Brexit is upon us, at least, it will be over the coming months and years. Quite what its impact will be on the English legal system is still being determined in the various government departments of state.
Expert lawyers have yet to grasp its full effects across all branches of law. One such area is our implementation of the Transfer of Undertakings (Protection of Employment) Regulations 2006 (TUPE).
These regulations are a consequence of the Acquired Rights Directive 2001, a European Union measure designed to protect employees who find that their employer is changing. This could be as a result of mergers, takeovers and amalgamations, or from a decision to outsource a particular function within an organisation, for example a services contract being re-tendered with the work transferring to a new service provider.
This is achieved by TUPE preserving their existing contracts of employment after the change and on the same terms as before.
What are the likely effects of our withdrawal from the EU on our TUPE regulations? Although this is a matter of conjecture, the following suggestions can be made.
It is improbable that TUPE will be repealed in its entirety. The concept that employees should have some form of protective support where the employment market is becoming increasingly volatile is sufficiently grounded in this country that it would be a dangerous political policy to take away TUPE lock, stock and barrel. Modifications to its provisions are much more likely.
One possibility here is the repeal of the 2006 reform that introduced a new test for application of TUPE to service provision changes (outsourcing etc). This widened the potential for TUPE to apply to outsourcing situations and has led to several appeal tribunals and courts finding ‘innovative’ ways of limiting its applicability to such transfers.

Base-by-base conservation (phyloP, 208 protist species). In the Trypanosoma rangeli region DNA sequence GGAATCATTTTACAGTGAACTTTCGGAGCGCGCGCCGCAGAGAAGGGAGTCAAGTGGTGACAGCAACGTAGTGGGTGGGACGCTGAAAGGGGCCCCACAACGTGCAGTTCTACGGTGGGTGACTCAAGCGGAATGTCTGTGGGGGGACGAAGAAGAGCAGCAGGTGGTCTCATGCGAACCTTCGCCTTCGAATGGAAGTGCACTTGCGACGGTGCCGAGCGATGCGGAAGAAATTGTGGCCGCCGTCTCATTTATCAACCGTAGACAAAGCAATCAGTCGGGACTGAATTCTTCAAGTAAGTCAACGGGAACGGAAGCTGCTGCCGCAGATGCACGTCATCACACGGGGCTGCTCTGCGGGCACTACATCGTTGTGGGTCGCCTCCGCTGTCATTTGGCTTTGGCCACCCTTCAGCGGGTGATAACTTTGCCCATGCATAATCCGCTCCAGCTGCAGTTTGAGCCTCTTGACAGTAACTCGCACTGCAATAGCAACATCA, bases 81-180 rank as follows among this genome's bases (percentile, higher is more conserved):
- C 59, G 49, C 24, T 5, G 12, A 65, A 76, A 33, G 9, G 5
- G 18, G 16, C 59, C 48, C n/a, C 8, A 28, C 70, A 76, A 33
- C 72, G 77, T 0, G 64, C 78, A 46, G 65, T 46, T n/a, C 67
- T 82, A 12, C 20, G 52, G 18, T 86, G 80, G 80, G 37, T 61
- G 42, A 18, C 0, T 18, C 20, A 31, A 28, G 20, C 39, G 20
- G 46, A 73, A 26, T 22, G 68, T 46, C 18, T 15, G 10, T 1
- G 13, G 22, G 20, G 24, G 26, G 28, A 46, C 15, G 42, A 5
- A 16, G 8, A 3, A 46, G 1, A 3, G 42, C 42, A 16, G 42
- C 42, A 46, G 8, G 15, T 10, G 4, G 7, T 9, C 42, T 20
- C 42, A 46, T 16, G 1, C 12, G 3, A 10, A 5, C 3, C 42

Again, however, this would seem unlikely to be on the Brexit reform agenda as the previous Coalition government had proposed such a change only to be met by strong objections from business and industry pressure groups, who argued the position would become much more complicated if we returned to the previous tests used to decide when TUPE applies to outsourcing situations.
A more likely area of reform is the information and consultation requirements where TUPE transfers are involved. A proposal to abolish the requirement for collective consultation might be put forward with more urgency (either for all TUPE transfers or limited to SMEs with larger organisations still being subject to consultation processes).
Another potential change could relate to the so-called two-tier workforce problem after a TUPE transfer. A proposal may come forward to allow the new employer to harmonise pay and other working conditions between its existing employees and the newly transferred employees.
Although the employment contracts would still be preserved, there would not be the current right to retain the previous terms of employment. The Coalition government had suggested this in 2013, only to be given legal advice that under EU law it would be illegal. Brexit would render that argument irrelevant.
One further development post Brexit would be to remove the influence of the European Court of Justice as the final arbiter of how to interpret and apply TUPE. Over time, this could lead to divergence in the approach being used in UK employment tribunals and appeal courts from that used in all the member states of the EU.
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